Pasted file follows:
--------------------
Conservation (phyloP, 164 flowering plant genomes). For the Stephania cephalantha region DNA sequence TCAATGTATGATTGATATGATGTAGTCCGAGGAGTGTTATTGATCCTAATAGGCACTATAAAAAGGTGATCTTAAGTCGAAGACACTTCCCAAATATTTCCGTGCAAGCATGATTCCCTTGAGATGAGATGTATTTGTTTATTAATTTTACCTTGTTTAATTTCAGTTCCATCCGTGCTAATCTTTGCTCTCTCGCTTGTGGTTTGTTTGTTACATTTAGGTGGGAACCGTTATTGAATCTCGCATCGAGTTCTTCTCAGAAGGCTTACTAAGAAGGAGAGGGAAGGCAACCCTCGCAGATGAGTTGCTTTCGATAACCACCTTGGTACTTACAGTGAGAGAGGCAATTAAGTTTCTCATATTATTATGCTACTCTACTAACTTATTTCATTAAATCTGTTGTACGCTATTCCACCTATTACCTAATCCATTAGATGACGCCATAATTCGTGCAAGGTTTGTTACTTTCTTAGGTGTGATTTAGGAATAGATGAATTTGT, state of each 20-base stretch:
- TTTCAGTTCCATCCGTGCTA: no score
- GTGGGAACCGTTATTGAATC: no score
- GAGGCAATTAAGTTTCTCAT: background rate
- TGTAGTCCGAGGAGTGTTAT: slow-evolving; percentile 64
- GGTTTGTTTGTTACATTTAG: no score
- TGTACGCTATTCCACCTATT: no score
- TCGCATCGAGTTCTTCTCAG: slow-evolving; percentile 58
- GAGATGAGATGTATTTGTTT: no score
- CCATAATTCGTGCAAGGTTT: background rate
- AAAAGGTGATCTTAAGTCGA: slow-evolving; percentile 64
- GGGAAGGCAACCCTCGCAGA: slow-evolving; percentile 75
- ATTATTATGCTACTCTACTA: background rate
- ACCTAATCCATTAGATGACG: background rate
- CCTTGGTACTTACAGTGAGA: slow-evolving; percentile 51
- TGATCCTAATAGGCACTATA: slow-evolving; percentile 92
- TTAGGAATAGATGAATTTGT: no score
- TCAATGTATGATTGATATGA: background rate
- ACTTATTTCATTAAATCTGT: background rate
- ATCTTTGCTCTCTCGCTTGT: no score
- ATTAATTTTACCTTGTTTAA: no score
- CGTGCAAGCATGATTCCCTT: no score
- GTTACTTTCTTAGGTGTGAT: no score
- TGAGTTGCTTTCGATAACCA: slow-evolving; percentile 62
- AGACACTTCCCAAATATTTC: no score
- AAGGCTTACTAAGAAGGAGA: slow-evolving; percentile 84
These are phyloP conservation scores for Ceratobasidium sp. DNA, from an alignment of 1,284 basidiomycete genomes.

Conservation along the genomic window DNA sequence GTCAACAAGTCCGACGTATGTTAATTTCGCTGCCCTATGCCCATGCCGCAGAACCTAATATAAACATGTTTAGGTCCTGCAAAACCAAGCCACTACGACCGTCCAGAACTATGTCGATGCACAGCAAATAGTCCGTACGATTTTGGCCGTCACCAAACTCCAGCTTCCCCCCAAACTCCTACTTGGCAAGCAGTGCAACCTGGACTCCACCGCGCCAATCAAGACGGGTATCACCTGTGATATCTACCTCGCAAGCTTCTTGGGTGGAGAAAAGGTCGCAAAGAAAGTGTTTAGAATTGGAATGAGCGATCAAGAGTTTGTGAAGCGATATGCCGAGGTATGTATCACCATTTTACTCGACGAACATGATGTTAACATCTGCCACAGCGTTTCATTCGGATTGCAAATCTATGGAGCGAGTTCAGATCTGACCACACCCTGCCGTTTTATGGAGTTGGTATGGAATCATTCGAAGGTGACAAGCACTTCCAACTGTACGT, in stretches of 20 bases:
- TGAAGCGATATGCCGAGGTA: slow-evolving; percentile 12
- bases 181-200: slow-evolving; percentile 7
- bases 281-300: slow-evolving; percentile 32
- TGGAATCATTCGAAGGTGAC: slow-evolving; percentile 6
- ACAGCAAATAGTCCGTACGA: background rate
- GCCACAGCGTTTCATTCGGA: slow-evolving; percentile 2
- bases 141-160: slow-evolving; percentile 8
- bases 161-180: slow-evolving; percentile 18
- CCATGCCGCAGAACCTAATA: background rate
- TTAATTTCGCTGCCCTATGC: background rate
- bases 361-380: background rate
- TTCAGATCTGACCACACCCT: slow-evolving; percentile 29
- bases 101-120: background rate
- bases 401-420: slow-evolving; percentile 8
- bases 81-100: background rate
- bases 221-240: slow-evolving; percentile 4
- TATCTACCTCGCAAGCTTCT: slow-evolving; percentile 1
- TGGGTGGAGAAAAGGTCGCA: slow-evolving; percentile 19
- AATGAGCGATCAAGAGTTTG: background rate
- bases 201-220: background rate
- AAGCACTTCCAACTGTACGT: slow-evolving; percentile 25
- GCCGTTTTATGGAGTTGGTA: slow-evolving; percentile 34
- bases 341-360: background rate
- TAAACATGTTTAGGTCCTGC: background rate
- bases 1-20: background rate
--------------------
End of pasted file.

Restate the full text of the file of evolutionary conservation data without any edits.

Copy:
Conservation (phyloP, 164 flowering plant genomes). For the Stephania cephalantha region DNA sequence TCAATGTATGATTGATATGATGTAGTCCGAGGAGTGTTATTGATCCTAATAGGCACTATAAAAAGGTGATCTTAAGTCGAAGACACTTCCCAAATATTTCCGTGCAAGCATGATTCCCTTGAGATGAGATGTATTTGTTTATTAATTTTACCTTGTTTAATTTCAGTTCCATCCGTGCTAATCTTTGCTCTCTCGCTTGTGGTTTGTTTGTTACATTTAGGTGGGAACCGTTATTGAATCTCGCATCGAGTTCTTCTCAGAAGGCTTACTAAGAAGGAGAGGGAAGGCAACCCTCGCAGATGAGTTGCTTTCGATAACCACCTTGGTACTTACAGTGAGAGAGGCAATTAAGTTTCTCATATTATTATGCTACTCTACTAACTTATTTCATTAAATCTGTTGTACGCTATTCCACCTATTACCTAATCCATTAGATGACGCCATAATTCGTGCAAGGTTTGTTACTTTCTTAGGTGTGATTTAGGAATAGATGAATTTGT, state of each 20-base stretch:
- TTTCAGTTCCATCCGTGCTA: no score
- GTGGGAACCGTTATTGAATC: no score
- GAGGCAATTAAGTTTCTCAT: background rate
- TGTAGTCCGAGGAGTGTTAT: slow-evolving; percentile 64
- GGTTTGTTTGTTACATTTAG: no score
- TGTACGCTATTCCACCTATT: no score
- TCGCATCGAGTTCTTCTCAG: slow-evolving; percentile 58
- GAGATGAGATGTATTTGTTT: no score
- CCATAATTCGTGCAAGGTTT: background rate
- AAAAGGTGATCTTAAGTCGA: slow-evolving; percentile 64
- GGGAAGGCAACCCTCGCAGA: slow-evolving; percentile 75
- ATTATTATGCTACTCTACTA: background rate
- ACCTAATCCATTAGATGACG: background rate
- CCTTGGTACTTACAGTGAGA: slow-evolving; percentile 51
- TGATCCTAATAGGCACTATA: slow-evolving; percentile 92
- TTAGGAATAGATGAATTTGT: no score
- TCAATGTATGATTGATATGA: background rate
- ACTTATTTCATTAAATCTGT: background rate
- ATCTTTGCTCTCTCGCTTGT: no score
- ATTAATTTTACCTTGTTTAA: no score
- CGTGCAAGCATGATTCCCTT: no score
- GTTACTTTCTTAGGTGTGAT: no score
- TGAGTTGCTTTCGATAACCA: slow-evolving; percentile 62
- AGACACTTCCCAAATATTTC: no score
- AAGGCTTACTAAGAAGGAGA: slow-evolving; percentile 84
These are phyloP conservation scores for Ceratobasidium sp. DNA, from an alignment of 1,284 basidiomycete genomes.

Conservation along the genomic window DNA sequence GTCAACAAGTCCGACGTATGTTAATTTCGCTGCCCTATGCCCATGCCGCAGAACCTAATATAAACATGTTTAGGTCCTGCAAAACCAAGCCACTACGACCGTCCAGAACTATGTCGATGCACAGCAAATAGTCCGTACGATTTTGGCCGTCACCAAACTCCAGCTTCCCCCCAAACTCCTACTTGGCAAGCAGTGCAACCTGGACTCCACCGCGCCAATCAAGACGGGTATCACCTGTGATATCTACCTCGCAAGCTTCTTGGGTGGAGAAAAGGTCGCAAAGAAAGTGTTTAGAATTGGAATGAGCGATCAAGAGTTTGTGAAGCGATATGCCGAGGTATGTATCACCATTTTACTCGACGAACATGATGTTAACATCTGCCACAGCGTTTCATTCGGATTGCAAATCTATGGAGCGAGTTCAGATCTGACCACACCCTGCCGTTTTATGGAGTTGGTATGGAATCATTCGAAGGTGACAAGCACTTCCAACTGTACGT, in stretches of 20 bases:
- TGAAGCGATATGCCGAGGTA: slow-evolving; percentile 12
- bases 181-200: slow-evolving; percentile 7
- bases 281-300: slow-evolving; percentile 32
- TGGAATCATTCGAAGGTGAC: slow-evolving; percentile 6
- ACAGCAAATAGTCCGTACGA: background rate
- GCCACAGCGTTTCATTCGGA: slow-evolving; percentile 2
- bases 141-160: slow-evolving; percentile 8
- bases 161-180: slow-evolving; percentile 18
- CCATGCCGCAGAACCTAATA: background rate
- TTAATTTCGCTGCCCTATGC: background rate
- bases 361-380: background rate
- TTCAGATCTGACCACACCCT: slow-evolving; percentile 29
- bases 101-120: background rate
- bases 401-420: slow-evolving; percentile 8
- bases 81-100: background rate
- bases 221-240: slow-evolving; percentile 4
- TATCTACCTCGCAAGCTTCT: slow-evolving; percentile 1
- TGGGTGGAGAAAAGGTCGCA: slow-evolving; percentile 19
- AATGAGCGATCAAGAGTTTG: background rate
- bases 201-220: background rate
- AAGCACTTCCAACTGTACGT: slow-evolving; percentile 25
- GCCGTTTTATGGAGTTGGTA: slow-evolving; percentile 34
- bases 341-360: background rate
- TAAACATGTTTAGGTCCTGC: background rate
- bases 1-20: background rate